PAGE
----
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Latest medicines approvals announced in Scotland and Wales

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  Don Lavoie is alcohol programme manager at Public Health England and Gul Root is lead...
Don Lavoie is alcohol programme manager at Public Health England and Gul Root is lead pharmacist, Health and Wellbeing Directorate, Public Health England
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ApprovalJune 22 2016

The All Wales Medicines Strategy Group has announced two new recommendations for medicines by the NHS in Wales. The Scottish Medicines Consortium has recommended four medicines for use, but has also advised against two others.

The AWSMG recommendations are:

  • pasireotide (Signifor) for treating adults with acromegaly when surgery is not an option or has not been curative and when other somatostatin analogues are not adequately controlling the condition;
  • dulaglutide (Trulicity) for restricted use in type 2 diabetes in adults to improve glycaemic control where there has been a failure, intolerance or a contraindication to standard triple therapy (metformin and two other antidiabetic medicines) as an alternative to insulin therapy. It can also be used in combination with other glucose-lowering medicinal products but not insulin, when these, together with diet and exercise, have not provided adequate glycaemic control.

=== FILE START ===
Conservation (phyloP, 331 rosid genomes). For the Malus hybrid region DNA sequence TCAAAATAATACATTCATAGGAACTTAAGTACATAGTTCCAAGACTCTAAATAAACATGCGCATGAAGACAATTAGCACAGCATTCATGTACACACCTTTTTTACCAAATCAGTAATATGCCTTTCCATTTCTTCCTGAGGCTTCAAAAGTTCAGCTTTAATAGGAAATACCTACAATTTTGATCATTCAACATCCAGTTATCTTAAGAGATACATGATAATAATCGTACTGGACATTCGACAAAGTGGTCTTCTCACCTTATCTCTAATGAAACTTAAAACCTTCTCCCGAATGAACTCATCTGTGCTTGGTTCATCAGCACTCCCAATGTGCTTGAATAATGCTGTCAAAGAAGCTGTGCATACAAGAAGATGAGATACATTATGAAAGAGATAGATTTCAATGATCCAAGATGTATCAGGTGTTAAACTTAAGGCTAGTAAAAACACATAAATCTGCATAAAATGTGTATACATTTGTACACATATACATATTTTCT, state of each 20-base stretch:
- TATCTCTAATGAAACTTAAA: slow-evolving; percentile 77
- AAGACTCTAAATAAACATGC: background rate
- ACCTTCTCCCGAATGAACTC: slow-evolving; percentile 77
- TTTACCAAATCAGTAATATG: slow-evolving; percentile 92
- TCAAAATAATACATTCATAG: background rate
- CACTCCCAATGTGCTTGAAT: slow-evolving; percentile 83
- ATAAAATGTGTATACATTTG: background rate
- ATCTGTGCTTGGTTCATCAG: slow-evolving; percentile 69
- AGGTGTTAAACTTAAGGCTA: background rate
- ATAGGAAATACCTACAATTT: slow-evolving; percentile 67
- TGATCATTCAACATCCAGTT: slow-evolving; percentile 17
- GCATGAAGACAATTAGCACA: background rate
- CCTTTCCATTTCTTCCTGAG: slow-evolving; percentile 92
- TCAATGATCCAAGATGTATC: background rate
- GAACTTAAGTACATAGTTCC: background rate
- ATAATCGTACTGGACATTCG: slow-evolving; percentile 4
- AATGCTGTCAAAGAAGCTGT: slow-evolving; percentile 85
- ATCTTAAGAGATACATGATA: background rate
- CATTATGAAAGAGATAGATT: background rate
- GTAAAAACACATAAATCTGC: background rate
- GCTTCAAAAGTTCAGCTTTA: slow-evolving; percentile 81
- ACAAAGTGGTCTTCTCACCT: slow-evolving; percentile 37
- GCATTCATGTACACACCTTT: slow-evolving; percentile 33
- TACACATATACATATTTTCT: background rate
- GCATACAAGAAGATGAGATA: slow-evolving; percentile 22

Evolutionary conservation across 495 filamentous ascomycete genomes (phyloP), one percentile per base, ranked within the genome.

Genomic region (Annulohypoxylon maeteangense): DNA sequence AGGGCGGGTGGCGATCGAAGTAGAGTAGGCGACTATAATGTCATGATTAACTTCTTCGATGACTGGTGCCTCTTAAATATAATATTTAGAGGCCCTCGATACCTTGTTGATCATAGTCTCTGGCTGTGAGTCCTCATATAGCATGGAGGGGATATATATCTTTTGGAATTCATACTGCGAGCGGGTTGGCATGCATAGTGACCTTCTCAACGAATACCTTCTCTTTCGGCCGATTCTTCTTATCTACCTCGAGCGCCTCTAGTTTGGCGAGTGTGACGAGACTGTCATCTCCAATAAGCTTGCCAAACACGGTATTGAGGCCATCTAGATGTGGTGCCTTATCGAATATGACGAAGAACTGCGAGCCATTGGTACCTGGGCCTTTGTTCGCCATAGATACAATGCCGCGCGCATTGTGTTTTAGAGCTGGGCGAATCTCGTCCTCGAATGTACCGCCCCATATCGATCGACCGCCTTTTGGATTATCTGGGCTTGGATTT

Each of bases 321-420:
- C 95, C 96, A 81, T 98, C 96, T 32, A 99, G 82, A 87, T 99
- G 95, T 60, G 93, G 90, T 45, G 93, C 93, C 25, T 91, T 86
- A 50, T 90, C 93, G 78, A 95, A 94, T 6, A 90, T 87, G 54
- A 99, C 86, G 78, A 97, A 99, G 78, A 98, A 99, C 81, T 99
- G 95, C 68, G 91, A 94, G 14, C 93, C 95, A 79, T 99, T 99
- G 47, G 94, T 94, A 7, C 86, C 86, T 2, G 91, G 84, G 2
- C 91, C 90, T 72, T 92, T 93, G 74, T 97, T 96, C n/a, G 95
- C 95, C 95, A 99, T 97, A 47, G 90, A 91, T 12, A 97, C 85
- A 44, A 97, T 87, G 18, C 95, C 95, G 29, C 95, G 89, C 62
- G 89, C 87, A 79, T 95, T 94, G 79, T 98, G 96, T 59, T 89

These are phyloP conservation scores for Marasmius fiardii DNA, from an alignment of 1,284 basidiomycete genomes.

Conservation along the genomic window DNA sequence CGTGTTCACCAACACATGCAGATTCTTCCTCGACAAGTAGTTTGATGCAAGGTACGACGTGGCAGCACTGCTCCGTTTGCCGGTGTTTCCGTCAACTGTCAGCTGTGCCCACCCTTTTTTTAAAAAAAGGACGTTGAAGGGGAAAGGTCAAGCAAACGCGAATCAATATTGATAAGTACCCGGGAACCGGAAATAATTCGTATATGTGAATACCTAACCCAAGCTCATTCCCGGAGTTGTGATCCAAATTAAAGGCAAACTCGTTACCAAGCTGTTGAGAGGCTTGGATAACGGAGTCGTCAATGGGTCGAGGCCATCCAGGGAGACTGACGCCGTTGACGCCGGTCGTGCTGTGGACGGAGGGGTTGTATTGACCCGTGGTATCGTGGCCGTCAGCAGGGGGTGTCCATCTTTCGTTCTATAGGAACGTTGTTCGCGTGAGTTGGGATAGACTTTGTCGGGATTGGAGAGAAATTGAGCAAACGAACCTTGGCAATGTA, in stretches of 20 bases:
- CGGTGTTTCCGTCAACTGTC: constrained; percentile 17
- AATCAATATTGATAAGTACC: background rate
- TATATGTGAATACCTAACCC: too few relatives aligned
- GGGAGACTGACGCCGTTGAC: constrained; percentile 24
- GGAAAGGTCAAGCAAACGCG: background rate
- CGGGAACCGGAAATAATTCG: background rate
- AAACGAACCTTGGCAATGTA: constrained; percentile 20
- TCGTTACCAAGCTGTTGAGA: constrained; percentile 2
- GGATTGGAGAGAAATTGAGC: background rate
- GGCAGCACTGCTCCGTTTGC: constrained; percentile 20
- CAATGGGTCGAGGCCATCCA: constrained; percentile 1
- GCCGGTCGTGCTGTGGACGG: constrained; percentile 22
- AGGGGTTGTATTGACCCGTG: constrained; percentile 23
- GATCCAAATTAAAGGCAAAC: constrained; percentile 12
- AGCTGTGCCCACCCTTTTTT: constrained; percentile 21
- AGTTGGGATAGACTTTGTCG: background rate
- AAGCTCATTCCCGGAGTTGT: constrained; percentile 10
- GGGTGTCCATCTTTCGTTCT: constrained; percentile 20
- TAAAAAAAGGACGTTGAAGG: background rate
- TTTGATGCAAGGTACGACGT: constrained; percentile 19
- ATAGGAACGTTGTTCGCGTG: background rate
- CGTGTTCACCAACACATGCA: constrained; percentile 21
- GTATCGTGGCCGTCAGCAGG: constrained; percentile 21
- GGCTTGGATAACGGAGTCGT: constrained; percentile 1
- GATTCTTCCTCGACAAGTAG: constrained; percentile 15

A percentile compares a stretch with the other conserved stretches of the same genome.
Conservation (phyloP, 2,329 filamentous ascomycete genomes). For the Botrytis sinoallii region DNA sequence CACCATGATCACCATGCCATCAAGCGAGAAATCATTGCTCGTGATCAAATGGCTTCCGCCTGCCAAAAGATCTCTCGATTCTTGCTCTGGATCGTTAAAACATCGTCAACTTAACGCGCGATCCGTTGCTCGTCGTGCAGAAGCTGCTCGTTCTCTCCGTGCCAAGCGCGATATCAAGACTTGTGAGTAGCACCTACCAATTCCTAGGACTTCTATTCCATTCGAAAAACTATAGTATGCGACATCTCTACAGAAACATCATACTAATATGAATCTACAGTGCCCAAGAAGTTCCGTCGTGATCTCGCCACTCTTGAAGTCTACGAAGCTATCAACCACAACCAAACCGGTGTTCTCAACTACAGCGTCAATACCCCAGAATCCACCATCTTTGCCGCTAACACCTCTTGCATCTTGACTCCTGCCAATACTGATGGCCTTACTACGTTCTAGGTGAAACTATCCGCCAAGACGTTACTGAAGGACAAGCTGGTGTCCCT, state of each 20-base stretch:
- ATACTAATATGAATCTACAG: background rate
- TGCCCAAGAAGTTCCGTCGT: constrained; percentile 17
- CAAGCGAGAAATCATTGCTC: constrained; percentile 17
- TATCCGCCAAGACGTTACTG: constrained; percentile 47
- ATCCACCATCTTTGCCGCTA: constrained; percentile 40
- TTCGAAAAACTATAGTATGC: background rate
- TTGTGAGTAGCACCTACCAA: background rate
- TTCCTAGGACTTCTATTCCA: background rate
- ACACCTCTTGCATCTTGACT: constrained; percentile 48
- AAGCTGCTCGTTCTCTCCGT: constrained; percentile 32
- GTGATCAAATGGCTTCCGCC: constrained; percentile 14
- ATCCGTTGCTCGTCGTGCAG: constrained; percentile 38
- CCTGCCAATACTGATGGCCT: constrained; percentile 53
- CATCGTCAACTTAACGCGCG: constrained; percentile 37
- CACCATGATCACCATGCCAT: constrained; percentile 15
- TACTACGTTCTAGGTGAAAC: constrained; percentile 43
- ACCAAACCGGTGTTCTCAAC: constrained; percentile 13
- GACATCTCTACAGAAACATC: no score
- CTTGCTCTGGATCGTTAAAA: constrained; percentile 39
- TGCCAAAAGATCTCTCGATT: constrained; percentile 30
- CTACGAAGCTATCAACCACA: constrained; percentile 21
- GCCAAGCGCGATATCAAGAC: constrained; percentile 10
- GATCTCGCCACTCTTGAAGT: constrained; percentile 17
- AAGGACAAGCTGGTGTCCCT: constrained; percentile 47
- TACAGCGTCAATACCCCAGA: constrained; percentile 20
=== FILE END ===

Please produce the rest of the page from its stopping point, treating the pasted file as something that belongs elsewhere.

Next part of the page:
In Scotland, the SMC approvals are for:

  • co-careldopa (Duodopa) for advanced Parkinson’s disease and administered as a gel directly into the small intesting via a pump and tubing surgically inserted into the gut;
  • mepolizumab (Nucala) for severe eosinophilic asthma
  • blinatumomab (Blincyto) for acute lymphoblastic leukaemia
  • febuxostat (Adenuric) for patients at risk of Tumour Lysis Syndrome (TLS), a complication due to the breakdown of cancer cells leading to a rise in uric acid level in the blood which can then cause kidney damage

The Committee was unable to accept cabazitaxel (Jevtana) for advanced prostate cancer and evolocumab (Repatha) for high cholesterol.

Asthma UK has welcomed the SMC decision on mepolizumab, but remains concerned that NICE is proposing not to recommend the drug for use in England. Dr Samantha Walker, Asthma UK's Director of Research and Policy, said:

“Whilst Asthma UK has worked very hard to make sure that use of this crucial treatment for people with severe asthma was accepted in Scotland, which we are delighted to see, we have grave concerns over the difference in the situation in England.

“Mepolizumab has been shown to be clinically effective at reducing severe asthma symptoms in people with a certain type of asthma and should be available to those people who are most likely to benefit from it. Obviously this needs to be at a price that the NHS can afford, so it is essential that NICE and the manufacturer continue to work together and find a solution.”

Links:

AWSMG decisions

SMC announcement

Asthma UK comment

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